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God’s Kingdom   book icon  
by Howard Frank Mosher (2015)

read: 26 May 2016
rating: [+]
category: fiction

I really love Mosher’s unvarnished nostalgia style. His characters inhabit a world that is an only slightly old-timey version of the Vermont I currently live in and watching them work out their differences, deal with grief and loss and love and day to day life is always a calming part to my day. I enjoyed this book very much.

The Purple Land   book icon  
by William Henry Hudson (2002)

read: 22 May 2016
rating: [0]
category: fiction

I don’t even know why I had this book and I’m not sure why I continued to read it even as I stopped really enjoying it. It’s sort of a fascinating road/trail book from the 1880s about a snotty Englishman who is in Uruguay. He meets a lot of people and has a lot of adventures. And he’s sort of insufferable. This book has a few interesting prefaces and many neat original woodcuts but I really should have cut and run earlier on this, there was no clear ending and I think maybe I was hoping there would be one.

Oil on Water   book icon  
by Helon Habila (2011)

read: 8 May 2016
rating: [+]
category: fiction

Grabbed off of the shelf of the library this book about the Nigerian Delta is as fascinating as it is heartbreaking. Lots of little micro-stories about love and hope and lack of both are scattered throughout this narrative about a white woman possibly taken by rebels and one journalist’s search for her.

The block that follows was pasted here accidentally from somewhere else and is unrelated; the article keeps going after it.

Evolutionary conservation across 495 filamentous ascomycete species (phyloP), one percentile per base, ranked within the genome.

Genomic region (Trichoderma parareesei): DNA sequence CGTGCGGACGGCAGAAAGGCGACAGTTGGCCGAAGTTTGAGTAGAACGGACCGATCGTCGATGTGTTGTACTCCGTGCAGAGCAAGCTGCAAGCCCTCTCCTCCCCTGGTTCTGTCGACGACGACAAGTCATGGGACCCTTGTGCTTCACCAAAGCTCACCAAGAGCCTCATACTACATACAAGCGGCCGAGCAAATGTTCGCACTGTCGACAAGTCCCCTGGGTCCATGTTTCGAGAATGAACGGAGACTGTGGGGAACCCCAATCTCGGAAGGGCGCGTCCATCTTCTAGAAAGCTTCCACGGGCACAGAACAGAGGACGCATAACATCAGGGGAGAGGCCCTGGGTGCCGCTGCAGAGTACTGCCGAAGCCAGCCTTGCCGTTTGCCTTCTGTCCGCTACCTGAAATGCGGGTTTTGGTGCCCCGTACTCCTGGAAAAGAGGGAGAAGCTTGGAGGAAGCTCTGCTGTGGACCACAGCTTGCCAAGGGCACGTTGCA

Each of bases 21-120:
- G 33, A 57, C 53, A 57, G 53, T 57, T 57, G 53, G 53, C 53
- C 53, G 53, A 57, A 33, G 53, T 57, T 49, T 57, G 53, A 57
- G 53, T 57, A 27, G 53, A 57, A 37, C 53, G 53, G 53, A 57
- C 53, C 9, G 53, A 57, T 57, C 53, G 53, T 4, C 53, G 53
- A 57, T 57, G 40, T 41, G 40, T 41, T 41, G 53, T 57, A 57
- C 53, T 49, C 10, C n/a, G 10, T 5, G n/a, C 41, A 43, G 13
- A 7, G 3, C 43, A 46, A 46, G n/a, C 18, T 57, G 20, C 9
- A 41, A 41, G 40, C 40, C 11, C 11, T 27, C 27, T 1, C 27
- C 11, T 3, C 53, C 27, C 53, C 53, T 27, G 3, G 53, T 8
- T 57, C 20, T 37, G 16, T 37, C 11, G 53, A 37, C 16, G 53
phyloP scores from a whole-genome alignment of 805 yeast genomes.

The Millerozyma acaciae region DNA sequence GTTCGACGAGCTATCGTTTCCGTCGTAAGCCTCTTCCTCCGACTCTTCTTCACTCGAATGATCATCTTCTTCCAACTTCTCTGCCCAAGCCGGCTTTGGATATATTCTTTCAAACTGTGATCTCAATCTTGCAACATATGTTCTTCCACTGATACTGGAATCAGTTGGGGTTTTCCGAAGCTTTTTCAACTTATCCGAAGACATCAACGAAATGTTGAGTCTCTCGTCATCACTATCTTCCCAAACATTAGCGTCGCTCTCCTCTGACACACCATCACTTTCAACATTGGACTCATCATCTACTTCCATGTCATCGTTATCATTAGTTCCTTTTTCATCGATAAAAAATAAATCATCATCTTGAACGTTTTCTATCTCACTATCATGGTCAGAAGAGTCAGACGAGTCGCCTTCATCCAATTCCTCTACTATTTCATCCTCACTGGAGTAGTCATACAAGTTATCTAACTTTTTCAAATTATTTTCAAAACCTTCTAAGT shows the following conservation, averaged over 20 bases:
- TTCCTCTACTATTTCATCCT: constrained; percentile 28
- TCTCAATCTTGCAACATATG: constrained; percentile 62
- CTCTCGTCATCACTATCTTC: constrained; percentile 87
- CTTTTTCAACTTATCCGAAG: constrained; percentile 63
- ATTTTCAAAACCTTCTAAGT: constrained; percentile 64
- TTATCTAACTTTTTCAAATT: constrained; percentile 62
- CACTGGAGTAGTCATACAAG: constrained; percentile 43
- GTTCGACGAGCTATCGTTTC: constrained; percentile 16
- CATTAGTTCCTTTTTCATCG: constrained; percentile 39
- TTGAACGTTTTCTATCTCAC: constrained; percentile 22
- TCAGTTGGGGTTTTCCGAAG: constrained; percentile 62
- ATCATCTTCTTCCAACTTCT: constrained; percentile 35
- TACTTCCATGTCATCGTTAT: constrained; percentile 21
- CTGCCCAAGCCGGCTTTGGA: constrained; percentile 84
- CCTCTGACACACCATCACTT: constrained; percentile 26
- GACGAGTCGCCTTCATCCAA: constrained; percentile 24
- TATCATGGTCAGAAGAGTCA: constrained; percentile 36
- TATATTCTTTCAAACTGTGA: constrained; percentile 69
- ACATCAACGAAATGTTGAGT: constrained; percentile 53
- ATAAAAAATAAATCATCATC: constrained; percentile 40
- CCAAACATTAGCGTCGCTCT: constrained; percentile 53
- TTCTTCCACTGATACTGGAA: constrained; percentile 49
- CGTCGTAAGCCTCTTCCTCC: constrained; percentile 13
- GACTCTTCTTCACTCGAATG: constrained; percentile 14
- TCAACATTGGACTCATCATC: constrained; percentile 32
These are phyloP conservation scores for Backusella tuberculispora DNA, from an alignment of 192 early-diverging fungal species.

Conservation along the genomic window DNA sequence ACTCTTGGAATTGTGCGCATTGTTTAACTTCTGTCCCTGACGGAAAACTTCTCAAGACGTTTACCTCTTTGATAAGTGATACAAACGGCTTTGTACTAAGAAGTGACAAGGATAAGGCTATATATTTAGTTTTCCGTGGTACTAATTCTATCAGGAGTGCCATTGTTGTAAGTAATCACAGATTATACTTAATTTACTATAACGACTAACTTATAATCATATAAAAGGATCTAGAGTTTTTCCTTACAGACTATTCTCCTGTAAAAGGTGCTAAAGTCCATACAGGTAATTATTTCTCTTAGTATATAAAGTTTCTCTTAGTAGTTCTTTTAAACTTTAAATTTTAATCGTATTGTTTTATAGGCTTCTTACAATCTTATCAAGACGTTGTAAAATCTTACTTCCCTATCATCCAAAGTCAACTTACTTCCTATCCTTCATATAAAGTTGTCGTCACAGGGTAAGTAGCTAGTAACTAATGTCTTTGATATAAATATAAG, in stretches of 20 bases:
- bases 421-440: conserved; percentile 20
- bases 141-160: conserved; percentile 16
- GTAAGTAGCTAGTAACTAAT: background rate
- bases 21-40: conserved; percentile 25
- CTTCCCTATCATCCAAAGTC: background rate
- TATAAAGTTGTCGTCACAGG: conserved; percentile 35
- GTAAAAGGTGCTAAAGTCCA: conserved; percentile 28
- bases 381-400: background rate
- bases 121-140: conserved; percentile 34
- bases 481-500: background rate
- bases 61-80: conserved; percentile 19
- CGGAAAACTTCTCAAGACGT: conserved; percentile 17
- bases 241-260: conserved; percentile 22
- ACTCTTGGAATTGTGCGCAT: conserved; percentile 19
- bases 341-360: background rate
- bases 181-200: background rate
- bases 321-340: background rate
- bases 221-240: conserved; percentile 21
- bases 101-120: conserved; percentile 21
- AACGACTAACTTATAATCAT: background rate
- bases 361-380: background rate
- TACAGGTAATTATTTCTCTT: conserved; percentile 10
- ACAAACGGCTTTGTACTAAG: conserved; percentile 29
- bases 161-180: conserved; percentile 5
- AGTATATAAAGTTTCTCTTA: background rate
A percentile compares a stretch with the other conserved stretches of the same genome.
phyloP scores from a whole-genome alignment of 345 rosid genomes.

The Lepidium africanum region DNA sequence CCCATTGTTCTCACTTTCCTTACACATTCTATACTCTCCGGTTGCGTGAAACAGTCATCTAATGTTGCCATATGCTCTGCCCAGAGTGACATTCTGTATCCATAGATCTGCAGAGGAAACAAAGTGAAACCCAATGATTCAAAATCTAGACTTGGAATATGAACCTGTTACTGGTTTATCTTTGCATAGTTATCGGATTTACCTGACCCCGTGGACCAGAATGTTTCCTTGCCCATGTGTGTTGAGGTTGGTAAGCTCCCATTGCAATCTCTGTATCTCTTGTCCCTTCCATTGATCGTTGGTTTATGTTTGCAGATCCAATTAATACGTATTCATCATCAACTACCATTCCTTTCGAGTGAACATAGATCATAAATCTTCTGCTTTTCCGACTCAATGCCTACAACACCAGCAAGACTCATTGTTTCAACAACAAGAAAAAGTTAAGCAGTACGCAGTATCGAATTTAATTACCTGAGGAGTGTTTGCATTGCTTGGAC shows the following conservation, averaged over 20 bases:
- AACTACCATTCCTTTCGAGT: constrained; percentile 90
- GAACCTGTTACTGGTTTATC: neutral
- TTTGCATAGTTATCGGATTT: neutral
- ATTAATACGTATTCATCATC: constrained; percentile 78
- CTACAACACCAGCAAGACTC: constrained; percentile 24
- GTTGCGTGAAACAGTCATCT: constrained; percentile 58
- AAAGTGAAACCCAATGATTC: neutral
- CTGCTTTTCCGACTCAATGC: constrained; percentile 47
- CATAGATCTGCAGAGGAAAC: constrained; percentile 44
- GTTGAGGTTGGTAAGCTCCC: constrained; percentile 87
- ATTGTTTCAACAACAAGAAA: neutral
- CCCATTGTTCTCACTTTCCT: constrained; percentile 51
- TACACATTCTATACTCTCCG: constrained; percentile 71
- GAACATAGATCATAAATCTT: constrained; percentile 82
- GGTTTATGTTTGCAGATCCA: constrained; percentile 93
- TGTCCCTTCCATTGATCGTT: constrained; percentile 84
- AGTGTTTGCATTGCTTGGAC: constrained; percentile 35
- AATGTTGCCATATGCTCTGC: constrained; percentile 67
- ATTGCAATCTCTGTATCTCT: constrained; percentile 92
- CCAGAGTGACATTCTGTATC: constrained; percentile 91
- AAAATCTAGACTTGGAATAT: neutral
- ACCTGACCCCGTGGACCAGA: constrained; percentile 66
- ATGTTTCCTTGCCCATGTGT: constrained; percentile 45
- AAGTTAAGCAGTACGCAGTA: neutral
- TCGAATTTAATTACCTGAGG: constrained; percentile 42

Beasts! Book 1   book icon  
by Jacob Covey (2007)

read: 7 May 2016
rating: [+]
category: collection

What fun! This just arrived on my mailbox from Jacob and I enjoyed it a great deal. It’s a collection of illustrations of beasts, some of which you have heard of (vampires, unicorns, werewolves) and most you haven’t. Lots of different illustrators have created full page images next to beautifully designed text. Great for flipping through on a grey morning with a mug of coffee next to you. (and a great palate cleanser from the last book I read)

Thirty-Nine Years of Short-Term Memory Loss   book icon  
by Tom Davis (2009)

read: 5 May 2016
rating: [-]
categories: biography, non-fiction

This book was almost unreadable. I stuck with it because I liked getting at the SNL anecdotes but it was a rambly non-chronological memoir piece that was mostly about drugs and women. Davis has an interesting backstory but is a terrible writer. This book appeared to not have even been edited. I’m not sure I would recommend it for anyone but the most fervent of SNL (or Grateful Dead) fans.

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